Measurement Error and Bias in Causal Models in Accounting Research
43 Pages Posted: 8 Jan 2021
Date Written: November 1, 2020
“Measurement error biases against [finding results]” is an often-repeated phrase used to dismiss validity threats arising from measurement error. As a general rule, this phrase is false. We provide examples of commonly encountered circumstances where the variable of interest is exogenous––the gold standard for causal inference––but where measurement error in empirical proxies nonetheless bias in favor of rejecting a true null hypothesis. In addition, we show that the common practice of including high-dimensional fixed effects, specifically firm fixed effects, can exacerbate this bias and lead researchers to spuriously estimate a causal effect when none exists. Finally, we show that measurement error pervades the accounting literature, and illustrate the effect of measurement error on causal inferences in a popular quasi-natural experimental setting where we can observe the measurement error in the treatment variable. We encourage researchers to triangulate inferences across multiple empirical proxies and to report results from specifications with and without high-dimensional fixed effects.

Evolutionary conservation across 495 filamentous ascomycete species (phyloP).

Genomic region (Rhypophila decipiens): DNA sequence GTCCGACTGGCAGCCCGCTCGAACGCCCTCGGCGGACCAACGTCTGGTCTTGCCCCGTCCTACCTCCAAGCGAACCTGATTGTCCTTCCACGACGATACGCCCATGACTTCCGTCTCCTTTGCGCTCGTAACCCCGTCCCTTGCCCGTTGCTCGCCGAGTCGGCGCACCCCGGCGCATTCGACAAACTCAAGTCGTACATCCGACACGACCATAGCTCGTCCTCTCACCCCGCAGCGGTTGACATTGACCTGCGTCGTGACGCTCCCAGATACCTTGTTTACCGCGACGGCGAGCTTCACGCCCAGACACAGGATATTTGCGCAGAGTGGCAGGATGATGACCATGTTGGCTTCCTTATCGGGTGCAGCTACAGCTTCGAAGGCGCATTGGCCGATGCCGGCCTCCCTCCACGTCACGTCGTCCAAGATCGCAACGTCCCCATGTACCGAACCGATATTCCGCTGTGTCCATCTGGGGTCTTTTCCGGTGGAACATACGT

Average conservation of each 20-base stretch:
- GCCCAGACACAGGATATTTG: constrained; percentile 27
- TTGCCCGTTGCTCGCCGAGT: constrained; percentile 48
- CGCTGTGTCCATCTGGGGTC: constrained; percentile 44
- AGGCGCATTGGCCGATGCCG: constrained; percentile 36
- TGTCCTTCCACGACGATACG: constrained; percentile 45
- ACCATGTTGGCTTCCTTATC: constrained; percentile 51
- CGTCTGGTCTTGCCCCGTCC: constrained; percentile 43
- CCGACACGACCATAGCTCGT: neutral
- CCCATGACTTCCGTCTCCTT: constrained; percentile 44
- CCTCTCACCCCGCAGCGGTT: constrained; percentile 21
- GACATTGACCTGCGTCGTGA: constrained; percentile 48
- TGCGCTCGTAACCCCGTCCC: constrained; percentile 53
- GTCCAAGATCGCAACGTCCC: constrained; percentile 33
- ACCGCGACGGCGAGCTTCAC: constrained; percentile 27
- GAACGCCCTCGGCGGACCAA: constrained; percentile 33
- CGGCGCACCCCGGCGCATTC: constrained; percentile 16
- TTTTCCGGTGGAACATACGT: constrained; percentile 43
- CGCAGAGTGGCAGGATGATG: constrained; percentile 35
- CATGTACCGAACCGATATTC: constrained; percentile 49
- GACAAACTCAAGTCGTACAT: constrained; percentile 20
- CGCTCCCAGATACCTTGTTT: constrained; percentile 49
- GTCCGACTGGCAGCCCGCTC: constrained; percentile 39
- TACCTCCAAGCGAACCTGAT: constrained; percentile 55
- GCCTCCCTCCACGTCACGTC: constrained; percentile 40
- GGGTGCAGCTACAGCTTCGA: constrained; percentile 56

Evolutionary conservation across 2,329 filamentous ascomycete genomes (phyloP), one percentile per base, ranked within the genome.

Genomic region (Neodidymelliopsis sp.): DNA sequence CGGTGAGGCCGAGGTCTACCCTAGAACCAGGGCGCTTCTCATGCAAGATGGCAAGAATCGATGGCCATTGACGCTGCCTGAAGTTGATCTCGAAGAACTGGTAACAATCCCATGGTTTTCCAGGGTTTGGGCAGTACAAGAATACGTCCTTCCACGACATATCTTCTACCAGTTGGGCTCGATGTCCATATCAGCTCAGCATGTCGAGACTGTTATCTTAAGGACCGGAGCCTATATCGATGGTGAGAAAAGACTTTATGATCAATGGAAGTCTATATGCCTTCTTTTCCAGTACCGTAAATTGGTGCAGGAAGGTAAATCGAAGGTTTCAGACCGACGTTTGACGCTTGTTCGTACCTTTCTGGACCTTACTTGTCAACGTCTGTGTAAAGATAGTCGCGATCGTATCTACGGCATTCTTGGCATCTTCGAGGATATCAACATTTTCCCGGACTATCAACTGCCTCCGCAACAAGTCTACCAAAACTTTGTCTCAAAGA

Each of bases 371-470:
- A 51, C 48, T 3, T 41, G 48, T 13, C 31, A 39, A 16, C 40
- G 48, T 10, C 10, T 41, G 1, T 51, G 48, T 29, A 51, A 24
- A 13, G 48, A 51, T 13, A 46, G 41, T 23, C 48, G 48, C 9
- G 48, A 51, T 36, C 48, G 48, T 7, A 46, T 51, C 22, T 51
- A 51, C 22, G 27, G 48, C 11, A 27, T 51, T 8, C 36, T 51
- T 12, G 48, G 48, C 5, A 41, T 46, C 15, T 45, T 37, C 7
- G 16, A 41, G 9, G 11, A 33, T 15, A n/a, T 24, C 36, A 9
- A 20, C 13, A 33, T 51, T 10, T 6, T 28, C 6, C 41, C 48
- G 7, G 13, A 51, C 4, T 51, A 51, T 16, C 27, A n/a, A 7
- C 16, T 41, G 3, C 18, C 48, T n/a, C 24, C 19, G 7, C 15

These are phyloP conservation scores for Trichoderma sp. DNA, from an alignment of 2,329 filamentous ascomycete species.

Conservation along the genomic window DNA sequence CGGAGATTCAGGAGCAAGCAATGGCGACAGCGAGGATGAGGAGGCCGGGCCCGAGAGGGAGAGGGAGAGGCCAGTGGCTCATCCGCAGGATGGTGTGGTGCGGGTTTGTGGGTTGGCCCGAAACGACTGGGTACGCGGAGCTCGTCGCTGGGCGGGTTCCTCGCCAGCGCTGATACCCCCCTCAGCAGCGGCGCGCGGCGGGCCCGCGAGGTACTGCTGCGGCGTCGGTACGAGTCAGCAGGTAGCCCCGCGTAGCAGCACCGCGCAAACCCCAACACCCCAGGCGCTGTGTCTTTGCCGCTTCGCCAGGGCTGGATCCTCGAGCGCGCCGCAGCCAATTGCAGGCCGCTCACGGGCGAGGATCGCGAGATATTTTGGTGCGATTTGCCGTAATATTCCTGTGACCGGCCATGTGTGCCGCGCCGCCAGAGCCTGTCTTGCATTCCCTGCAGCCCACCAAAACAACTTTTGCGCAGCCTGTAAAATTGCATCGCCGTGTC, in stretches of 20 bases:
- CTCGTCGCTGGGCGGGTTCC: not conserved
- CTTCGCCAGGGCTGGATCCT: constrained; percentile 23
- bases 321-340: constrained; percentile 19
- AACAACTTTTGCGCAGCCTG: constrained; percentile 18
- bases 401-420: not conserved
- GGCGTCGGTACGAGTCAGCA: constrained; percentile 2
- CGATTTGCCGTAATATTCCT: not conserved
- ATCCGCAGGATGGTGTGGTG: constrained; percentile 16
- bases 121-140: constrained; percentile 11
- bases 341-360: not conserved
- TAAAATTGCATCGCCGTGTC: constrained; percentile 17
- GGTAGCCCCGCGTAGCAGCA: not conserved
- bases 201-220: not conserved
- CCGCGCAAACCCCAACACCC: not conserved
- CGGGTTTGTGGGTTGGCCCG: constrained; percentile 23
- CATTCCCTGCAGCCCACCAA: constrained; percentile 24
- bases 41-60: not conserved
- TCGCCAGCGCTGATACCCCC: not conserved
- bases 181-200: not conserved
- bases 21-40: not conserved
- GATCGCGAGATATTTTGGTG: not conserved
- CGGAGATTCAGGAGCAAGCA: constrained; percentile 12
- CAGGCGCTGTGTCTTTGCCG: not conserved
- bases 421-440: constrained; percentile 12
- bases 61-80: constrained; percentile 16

Keywords: measurement error, fixed effects, causal models, accounting research
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